Any excuse – even none at all – is good enough to visit Utrecht. A short train journey from Amsterdam brings you there. Utrecht offers you museums, a historic centre, pleasant walks, plenty shops, as well as restaurants and pubs with terraces lining the old river Rhine.
This time, my excuse was the opening of a temporary exhibition at the Catharijne Convent. The former convent now houses a museum. Unsurprisingly, the museum focuses on Christian art.
The subject of its current temporary exhibition is medieval embroidery. Or rather: embroidery used on Roman Catholic vestments. So there are mainly capes, copes, capas on show. However, you do not have to be religious to appreciate the beauty of what is shown. The needle work is exquisite. The stories behind dies, cloths and patterns, is impressive and interesting.
During the 16th century religious wars, many zealots destroyed churches, religious sculptures, stained windows, paintings and other beautiful artifacts. The reason that the embroidered vestments survived: they were easy to carry and smuggle to the safety of Catholic homes.
There, these items were hidden among personal possessions or in boxes stored in lumber rooms. Even before reaching the exhibition, there is such an item on show. While walking through a small crypt-like passage towards the exhibitions, there is a heavy Bible decorated with precious stones. This heavy book was discovered by accident in the 19th century. The medieval manuscript was used as an additional weight on a clothes press.
At the end of this passage, you can either visit the vault containing church silver and other treasures first. Or you take the elevator or the flight of stairs to the first floor of one of the sprawling buildings. On the first floor, take the left door to start your tour through the temporary exhibition. Or continue through the first few rooms to visit the museum’s permanent one.
It is difficult to imagine how harsh, dreary and drab the life of ordinary medieval people was. It is also difficult to imagine how religion permeated, regulated, controlled everything – twenty-four hours each day – from birth till death.
Visiting a church service was probably one of the few highlights of the day. Imagine the sun shining through the stained glass or candles flickering in the dark, the smell of incense, the silver and gold, the painted statues and frescoes, chants and mysterious Latin as well as the embroidered and rich cloths used during a service.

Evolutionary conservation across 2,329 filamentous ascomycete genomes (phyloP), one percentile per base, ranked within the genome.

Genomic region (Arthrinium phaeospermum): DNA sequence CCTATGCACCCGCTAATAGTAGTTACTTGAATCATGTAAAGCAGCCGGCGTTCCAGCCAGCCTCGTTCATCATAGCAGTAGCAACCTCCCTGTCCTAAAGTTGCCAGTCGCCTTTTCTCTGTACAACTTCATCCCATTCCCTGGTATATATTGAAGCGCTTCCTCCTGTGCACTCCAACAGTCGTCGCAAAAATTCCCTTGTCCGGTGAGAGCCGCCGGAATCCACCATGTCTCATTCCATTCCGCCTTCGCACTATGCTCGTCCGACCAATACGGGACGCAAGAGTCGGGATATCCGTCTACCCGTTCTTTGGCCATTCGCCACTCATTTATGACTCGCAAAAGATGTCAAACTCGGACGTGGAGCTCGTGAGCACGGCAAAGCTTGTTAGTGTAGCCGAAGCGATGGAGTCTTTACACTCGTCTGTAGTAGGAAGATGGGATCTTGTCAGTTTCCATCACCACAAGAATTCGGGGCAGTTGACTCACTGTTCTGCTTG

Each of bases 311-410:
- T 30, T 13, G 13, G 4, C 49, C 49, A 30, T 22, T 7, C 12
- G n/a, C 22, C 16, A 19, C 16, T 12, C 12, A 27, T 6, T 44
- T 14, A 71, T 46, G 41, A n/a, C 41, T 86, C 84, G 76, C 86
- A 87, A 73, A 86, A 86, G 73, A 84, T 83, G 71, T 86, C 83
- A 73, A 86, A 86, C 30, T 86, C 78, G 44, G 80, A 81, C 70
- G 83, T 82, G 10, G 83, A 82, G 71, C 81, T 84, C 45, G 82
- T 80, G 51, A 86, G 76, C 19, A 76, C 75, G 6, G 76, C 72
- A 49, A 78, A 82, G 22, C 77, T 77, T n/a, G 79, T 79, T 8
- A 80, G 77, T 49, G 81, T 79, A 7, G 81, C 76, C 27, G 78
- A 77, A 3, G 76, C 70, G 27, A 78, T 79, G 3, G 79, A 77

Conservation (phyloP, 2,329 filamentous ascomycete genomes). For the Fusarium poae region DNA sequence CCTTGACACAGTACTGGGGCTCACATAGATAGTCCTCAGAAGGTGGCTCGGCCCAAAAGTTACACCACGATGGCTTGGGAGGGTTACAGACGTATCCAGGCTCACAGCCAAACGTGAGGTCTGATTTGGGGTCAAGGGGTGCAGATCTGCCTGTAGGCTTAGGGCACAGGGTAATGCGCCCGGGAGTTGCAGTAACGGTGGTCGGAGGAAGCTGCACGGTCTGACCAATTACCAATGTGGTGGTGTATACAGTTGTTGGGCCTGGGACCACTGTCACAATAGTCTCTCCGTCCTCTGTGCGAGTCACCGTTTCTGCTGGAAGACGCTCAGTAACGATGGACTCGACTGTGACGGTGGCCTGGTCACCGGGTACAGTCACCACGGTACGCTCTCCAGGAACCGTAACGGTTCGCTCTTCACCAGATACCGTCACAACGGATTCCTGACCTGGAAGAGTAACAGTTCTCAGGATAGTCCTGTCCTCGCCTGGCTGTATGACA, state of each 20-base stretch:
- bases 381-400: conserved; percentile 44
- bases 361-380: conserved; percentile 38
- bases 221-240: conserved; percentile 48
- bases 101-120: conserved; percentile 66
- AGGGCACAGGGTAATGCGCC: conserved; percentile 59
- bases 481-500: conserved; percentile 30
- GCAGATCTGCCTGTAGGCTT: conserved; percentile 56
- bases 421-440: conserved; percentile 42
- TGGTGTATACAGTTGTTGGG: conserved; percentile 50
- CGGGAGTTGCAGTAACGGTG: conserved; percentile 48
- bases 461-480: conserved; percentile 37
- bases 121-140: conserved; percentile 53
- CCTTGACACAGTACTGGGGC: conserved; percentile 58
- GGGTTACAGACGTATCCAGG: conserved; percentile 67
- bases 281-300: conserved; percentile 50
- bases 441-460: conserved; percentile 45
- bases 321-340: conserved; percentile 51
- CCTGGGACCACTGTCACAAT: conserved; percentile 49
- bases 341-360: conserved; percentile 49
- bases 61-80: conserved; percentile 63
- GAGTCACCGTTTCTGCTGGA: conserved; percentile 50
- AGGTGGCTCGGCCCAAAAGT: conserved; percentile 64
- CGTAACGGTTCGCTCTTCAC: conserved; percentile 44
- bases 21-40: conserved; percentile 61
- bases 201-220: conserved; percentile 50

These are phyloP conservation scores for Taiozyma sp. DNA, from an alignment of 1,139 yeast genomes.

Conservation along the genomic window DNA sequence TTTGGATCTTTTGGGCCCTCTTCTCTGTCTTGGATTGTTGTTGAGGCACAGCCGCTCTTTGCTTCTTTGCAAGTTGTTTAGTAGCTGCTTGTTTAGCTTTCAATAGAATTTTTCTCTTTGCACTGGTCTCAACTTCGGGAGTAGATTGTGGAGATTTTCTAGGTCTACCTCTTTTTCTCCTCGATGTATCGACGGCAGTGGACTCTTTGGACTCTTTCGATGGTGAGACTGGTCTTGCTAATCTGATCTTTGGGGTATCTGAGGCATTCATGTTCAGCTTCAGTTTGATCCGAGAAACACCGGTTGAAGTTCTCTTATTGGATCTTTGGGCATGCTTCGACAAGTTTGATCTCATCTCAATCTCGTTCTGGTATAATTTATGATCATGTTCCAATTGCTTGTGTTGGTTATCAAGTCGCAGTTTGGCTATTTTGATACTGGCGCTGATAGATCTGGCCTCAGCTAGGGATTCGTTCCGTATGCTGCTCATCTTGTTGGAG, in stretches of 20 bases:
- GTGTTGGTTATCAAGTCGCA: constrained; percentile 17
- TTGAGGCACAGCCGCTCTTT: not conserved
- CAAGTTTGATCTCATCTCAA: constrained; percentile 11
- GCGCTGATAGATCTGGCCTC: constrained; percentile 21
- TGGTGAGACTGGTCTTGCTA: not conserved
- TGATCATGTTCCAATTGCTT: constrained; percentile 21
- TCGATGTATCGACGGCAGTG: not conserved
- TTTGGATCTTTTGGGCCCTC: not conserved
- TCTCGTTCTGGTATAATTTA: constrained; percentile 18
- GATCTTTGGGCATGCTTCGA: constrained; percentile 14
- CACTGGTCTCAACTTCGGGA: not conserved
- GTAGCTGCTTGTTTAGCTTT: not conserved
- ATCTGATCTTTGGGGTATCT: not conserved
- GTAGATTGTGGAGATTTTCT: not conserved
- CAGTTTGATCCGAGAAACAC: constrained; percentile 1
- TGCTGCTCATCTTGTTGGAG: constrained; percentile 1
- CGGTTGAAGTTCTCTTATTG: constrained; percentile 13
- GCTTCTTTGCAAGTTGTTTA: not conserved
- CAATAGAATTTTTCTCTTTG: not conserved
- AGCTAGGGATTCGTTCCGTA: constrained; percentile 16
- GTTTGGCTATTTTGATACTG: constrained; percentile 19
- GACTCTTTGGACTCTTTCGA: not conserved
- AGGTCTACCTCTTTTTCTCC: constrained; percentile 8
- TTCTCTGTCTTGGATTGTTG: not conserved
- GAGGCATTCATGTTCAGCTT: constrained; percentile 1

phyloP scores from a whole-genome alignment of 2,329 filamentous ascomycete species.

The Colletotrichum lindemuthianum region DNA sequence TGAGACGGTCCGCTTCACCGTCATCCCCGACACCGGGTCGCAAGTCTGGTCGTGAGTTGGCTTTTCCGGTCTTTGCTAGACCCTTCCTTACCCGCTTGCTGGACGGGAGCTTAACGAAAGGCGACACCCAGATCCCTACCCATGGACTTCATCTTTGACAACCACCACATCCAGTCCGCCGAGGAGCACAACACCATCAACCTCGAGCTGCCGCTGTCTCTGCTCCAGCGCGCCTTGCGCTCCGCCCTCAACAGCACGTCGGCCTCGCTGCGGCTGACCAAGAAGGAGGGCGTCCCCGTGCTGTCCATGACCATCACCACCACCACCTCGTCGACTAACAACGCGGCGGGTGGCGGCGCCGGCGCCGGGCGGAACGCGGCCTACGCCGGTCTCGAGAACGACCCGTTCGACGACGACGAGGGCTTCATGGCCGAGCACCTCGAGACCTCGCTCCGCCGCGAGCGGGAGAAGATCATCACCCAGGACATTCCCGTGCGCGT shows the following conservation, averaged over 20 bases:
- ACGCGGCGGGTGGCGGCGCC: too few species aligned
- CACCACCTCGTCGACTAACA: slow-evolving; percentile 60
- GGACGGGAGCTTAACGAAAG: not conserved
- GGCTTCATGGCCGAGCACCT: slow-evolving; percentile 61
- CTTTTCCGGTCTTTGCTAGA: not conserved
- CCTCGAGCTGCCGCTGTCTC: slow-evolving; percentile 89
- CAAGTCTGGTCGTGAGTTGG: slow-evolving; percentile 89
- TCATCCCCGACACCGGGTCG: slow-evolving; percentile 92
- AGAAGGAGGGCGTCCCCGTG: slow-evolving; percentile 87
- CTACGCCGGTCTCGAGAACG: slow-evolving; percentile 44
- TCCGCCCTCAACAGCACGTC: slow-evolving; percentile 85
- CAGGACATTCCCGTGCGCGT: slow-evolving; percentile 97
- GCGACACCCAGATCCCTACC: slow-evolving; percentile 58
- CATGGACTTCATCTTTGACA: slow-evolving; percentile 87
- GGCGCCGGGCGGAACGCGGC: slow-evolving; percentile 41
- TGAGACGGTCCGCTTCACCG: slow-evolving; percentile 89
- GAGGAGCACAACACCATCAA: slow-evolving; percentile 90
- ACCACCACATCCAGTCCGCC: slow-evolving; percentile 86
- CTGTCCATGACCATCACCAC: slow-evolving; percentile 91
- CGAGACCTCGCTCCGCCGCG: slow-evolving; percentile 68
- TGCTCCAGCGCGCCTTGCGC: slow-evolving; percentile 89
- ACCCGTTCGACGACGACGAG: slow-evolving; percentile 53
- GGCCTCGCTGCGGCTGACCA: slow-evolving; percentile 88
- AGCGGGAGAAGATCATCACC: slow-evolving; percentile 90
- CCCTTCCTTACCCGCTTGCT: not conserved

One would presume the stained glass, carved benches, paintings or statues would be the most precious pieces a church contained? The exhibition explains that the vestments were often more expensive than a church organ.
Sumptuous cloth was imported. First it came from as far away as China and several exhibits show traditional Chinese patterns and images. Once the silk road was blocked through war, merchants imported cloth from Persia and surrounding countries. When these markets became less easy to reach European regions started to create their own silks, brocades, and velvets.
A video shows traditional Chinese and Persian patterns which can be found in the various vestments on show. It also explains how certain dyes were made and patterns created. Some preparations may now be deemed highly unhygienic like the one used to prepare gold thread for embroidery. (Sheep intestines were involved.)
It is interesting to see that the images of say the Tree of Jesse, or the various saints were embroidered independently and stitched onto the vestments later. Embroidering one such scene would take about a week. A cape could easily contain fourteen or more such images – which explains why the vestments were more expensive than an organ.
Though not the oldest vestment on show, there is one supposedly donated by Emperor Maximilian. Another one was donated by a Catherine von Cleve (15th century). As the clothes were so costly, they were repaired and used for centuries.
At a table, there are samples of the various stitches used. Two modern microscopes help discover the high quality and fine craftsmanship of these hand-made stitches. The exhibition not only shows medieval embroidery. Next to the tables with samples and microscopes, there is a whole gallery showing 20th century and contemporary vestments created by the Stadelmaier firm. But the contemporary pieces only serve to illustrate the vast gap between modern creations and the exquisite, timeless craftsmanship and beauty of the centuries old pieces.
The exhibition also points out the role painters played in creating images which were embroidered. Paintings and drawings of biblical scenes or saints were copied , embroidered and then appliquéd upon vestments. This reuse of images does not surprise visitors who realise that embroiderers and painters belonged to the same guild.
If this exhibition is not to your taste, there is the permanent exhibition which contains works by Rembrandt, Frans Hals and other Dutch artists. Or you can postpone your visit till the next temporary exhibition will open in early September. This one will focus on wizards and witches.